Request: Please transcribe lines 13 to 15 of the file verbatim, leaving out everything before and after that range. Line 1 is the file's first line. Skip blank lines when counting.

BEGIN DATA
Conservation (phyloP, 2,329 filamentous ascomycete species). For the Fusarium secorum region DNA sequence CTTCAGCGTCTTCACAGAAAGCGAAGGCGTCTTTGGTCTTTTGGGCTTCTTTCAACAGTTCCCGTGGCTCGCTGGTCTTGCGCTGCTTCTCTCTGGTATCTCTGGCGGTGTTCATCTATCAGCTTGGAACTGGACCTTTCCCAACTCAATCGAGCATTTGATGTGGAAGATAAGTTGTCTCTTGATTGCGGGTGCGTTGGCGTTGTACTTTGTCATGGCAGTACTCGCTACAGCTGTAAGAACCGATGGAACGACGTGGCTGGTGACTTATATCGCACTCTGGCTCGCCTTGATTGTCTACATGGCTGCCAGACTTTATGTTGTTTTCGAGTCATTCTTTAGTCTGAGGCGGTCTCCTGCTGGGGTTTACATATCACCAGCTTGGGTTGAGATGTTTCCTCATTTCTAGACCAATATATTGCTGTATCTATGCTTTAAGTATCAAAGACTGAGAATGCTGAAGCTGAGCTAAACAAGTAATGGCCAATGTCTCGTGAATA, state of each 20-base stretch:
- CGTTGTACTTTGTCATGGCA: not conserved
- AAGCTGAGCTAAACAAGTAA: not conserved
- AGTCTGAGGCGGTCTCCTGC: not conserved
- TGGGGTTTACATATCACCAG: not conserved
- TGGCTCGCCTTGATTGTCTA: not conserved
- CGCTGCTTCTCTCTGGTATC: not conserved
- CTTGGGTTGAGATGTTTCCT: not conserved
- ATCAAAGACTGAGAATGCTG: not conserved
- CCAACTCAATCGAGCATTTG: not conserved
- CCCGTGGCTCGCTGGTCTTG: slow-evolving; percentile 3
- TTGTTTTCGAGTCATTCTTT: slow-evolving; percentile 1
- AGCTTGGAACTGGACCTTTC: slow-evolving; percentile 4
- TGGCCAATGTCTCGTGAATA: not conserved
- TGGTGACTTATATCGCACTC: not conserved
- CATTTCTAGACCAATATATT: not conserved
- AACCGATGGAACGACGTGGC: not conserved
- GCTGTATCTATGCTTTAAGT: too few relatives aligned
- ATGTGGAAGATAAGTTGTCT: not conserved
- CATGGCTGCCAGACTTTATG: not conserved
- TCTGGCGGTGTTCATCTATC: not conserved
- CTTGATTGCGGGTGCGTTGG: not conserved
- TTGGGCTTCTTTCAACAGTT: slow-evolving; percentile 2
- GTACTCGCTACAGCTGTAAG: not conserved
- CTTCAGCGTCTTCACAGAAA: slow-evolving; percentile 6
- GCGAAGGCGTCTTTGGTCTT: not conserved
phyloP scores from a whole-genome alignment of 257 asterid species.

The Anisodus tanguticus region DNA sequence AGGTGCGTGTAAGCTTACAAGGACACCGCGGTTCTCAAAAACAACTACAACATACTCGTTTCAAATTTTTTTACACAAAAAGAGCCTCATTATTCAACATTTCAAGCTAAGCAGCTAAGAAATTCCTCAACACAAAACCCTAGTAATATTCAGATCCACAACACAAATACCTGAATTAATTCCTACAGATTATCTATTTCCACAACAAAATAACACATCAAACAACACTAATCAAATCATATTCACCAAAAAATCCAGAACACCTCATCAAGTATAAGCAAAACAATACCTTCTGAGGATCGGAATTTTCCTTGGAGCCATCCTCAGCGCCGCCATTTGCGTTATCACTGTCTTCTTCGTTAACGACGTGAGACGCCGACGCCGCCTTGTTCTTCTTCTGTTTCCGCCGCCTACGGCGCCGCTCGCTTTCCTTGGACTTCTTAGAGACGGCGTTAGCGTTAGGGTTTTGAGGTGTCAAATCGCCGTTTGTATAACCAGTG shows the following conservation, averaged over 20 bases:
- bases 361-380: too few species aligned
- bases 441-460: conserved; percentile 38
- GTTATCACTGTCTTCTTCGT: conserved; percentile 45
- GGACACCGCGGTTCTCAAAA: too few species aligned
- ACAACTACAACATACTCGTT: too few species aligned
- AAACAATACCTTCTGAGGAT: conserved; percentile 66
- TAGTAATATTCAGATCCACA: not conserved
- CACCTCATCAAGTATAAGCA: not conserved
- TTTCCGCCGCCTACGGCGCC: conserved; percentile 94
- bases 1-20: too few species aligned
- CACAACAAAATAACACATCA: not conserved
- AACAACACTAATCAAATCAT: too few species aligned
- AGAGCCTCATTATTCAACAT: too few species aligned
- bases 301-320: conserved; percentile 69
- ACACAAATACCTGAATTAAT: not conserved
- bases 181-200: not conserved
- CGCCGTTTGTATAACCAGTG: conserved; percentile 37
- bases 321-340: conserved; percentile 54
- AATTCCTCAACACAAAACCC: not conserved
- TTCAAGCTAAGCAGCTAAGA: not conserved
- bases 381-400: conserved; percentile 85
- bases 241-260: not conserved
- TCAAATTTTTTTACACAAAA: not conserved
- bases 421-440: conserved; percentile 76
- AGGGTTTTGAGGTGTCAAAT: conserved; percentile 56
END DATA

- AGCTTGGAACTGGACCTTTC: slow-evolving; percentile 4
- TGGCCAATGTCTCGTGAATA: not conserved
- TGGTGACTTATATCGCACTC: not conserved